The annual tradition of engaging in service on Martin Luther King Jr. Day will take on special significance this year for 13 UMass Medical School students as they receive support to launch programs that will allow them to make semester-long community connections through service.
This year’s MLK Semester of Service Student Award recipients will help refugee children heal from traumatic experiences through storytelling and performance; provide health education to residents of youth correctional facilities; provide complementary and integrative medicine services to women with gynecologic cancers; and improve the quality of free health care by formalizing Spanish-language interpreter services.
The MLK Semester of Service Student Award program, now in its third year, is a community service initiative designed to support student-driven, community-responsive service and service-learning projects in the communities that surround the Worcester campus. It was funded by Building on the Promise: Learn and Serve UMass grants at for its initial two years and is now funded internally as a diversity and service initiative.
Each of the four project teams funded this year will receive $500 to support implementation of their proposals, which require the students to partner with existing community organizations. The recipients will be recognized at the UMMS MLK Day celebration on Monday, Jan. 28.
Graduate nursing student Meredith Walsh and medical students Jennifer Perez and Sarah Tracy will work with the Worcester Refugee Assistance Project to create opportunities for local refugee youth to reflect on their life experiences (some of which are traumatic) by engaging in and learning about the healing power of storytelling and performance. In an expansion of the successful 2012 MLK Semester of Service Student Award project that created the Integrative Medicine Oncology Initiative, medical students James Doolin, Nicole Koulisis, Emily Levoy and Ye Li will partner with UMass Memorial Medical Center Levine Cancer Center to offer complementary and integrative medicine to women who are receiving treatment for gynecological cancers at UMass Memorial. Medical student Rahela Aziz-Bose and Julia Randall will be working with the Department of Youth Services to implement a health education curriculum for juveniles in short- and long-term correctional facilities in Worcester and Westborough. MD/PhD students Miriam Madsen and Aurian Garcia-Gonzalez and medical students Israel Molina and Wei Sum Li will partner with St. Anne’s Clinic in Worcester and UMass Memorial Interpreter Services to offer professional Spanish-language medical interpreter services, which is a proven method for improving care and removing barriers to care.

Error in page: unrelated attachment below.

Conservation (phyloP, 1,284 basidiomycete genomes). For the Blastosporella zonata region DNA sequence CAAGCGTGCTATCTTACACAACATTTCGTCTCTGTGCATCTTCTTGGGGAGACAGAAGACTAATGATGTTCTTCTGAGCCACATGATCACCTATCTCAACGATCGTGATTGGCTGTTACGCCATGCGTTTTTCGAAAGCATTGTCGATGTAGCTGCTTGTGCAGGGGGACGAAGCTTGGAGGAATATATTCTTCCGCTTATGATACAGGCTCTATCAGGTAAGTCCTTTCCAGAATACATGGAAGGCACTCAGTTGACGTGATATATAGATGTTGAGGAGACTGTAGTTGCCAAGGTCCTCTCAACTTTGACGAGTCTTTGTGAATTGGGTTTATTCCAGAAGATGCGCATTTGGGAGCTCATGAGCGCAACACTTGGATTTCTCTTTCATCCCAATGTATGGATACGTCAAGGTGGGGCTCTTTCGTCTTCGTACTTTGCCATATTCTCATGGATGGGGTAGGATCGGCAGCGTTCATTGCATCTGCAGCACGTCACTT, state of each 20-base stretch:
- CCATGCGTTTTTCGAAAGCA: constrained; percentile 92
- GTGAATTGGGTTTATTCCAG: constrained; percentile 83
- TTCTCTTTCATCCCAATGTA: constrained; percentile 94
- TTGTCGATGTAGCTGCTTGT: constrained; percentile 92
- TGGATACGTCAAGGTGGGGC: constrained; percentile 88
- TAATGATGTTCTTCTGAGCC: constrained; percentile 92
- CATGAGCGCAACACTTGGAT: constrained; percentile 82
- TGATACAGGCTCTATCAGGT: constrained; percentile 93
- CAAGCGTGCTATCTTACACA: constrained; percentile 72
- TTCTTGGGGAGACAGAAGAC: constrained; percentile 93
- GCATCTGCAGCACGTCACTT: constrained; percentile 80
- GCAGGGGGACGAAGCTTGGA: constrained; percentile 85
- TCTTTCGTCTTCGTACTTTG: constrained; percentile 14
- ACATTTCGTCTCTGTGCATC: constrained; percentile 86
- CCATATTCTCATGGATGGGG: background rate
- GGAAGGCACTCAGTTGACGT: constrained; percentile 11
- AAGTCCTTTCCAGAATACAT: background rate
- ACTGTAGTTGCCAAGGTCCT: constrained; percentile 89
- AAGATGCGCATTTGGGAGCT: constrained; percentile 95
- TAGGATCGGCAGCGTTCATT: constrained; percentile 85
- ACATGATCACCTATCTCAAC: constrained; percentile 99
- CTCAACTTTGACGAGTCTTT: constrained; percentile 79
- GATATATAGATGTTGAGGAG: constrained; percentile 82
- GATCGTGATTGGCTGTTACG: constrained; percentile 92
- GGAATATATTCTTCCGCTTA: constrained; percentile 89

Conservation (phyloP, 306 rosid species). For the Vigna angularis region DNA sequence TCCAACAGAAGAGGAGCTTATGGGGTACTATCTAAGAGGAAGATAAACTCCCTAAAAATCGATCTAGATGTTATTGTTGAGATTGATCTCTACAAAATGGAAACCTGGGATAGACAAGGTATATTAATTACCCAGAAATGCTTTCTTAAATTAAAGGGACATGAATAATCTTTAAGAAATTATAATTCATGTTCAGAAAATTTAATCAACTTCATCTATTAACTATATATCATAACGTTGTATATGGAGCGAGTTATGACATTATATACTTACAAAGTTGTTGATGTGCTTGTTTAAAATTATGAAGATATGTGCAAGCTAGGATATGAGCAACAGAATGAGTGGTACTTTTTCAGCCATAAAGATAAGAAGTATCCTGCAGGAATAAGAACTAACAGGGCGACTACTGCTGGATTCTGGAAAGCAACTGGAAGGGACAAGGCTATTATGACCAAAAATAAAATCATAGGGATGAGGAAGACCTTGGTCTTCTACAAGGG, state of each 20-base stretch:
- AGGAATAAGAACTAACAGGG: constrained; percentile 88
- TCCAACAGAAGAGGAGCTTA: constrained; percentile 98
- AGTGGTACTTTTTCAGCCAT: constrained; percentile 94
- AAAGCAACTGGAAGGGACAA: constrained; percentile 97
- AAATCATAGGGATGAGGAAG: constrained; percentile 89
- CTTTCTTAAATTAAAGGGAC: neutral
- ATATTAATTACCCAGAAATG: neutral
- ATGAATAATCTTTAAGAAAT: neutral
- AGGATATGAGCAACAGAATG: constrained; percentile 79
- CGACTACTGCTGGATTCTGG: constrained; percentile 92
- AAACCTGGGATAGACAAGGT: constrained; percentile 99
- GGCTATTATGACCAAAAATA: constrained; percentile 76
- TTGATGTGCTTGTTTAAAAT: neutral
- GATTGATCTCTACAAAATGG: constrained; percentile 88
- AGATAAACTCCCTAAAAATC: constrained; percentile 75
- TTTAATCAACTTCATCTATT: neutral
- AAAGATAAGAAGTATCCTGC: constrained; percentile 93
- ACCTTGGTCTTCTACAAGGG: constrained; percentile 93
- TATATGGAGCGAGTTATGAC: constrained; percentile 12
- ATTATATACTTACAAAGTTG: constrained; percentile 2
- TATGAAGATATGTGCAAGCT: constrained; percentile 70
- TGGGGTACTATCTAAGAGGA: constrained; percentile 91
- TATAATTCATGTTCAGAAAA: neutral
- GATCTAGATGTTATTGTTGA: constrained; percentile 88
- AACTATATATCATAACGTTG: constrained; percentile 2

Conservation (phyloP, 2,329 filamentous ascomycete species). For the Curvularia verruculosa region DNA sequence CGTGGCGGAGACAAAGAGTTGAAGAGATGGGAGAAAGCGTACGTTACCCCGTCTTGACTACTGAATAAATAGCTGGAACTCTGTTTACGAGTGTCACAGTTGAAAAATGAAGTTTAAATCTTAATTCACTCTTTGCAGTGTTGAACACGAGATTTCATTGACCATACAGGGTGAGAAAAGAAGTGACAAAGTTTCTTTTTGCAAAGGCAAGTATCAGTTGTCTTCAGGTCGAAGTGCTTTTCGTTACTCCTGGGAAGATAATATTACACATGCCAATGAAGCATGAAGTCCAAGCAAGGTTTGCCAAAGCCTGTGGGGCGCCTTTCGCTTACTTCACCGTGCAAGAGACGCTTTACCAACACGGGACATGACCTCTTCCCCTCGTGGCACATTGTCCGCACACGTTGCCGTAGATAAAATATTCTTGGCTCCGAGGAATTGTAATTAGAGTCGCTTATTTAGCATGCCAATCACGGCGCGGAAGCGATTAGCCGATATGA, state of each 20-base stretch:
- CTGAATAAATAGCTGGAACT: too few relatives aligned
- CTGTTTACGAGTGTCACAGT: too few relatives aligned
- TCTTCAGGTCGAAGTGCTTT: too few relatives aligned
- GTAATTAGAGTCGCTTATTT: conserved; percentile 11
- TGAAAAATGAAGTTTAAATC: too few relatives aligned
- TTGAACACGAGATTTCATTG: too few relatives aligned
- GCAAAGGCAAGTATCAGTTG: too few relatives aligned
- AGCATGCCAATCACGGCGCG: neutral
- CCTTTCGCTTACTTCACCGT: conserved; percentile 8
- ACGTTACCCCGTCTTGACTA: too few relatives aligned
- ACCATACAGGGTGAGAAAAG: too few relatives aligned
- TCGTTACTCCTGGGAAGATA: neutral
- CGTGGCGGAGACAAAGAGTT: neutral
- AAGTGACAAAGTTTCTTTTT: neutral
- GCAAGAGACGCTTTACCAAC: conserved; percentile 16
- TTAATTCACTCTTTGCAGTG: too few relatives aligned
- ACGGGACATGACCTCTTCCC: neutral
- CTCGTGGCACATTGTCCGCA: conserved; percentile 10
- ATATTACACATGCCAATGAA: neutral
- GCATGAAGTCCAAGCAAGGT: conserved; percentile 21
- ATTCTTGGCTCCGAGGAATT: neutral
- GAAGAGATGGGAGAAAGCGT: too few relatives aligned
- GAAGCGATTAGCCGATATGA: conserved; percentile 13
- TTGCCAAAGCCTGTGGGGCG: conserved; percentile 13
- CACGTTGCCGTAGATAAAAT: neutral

The projects are designed to strengthen existing relationships with the community; address community needs and student learning objectives; and provide opportunities for members of the UMMS community to work together and engage with the larger community. An important component of each project is the opportunity for the students to analyze and reflect on their work. In addition, they will prepare a brief final report that documents how the funds were used and highlights the project outcomes and the lessons learned. Finally, these students must obtain systematic feedback from fellow volunteers and those they served.
The MLK Semester of Service Student Award program has helped launch a number of highly successful student initiatives, including WooFood, the Worcester Refugee Assistance Project and Kelley Backpacks.
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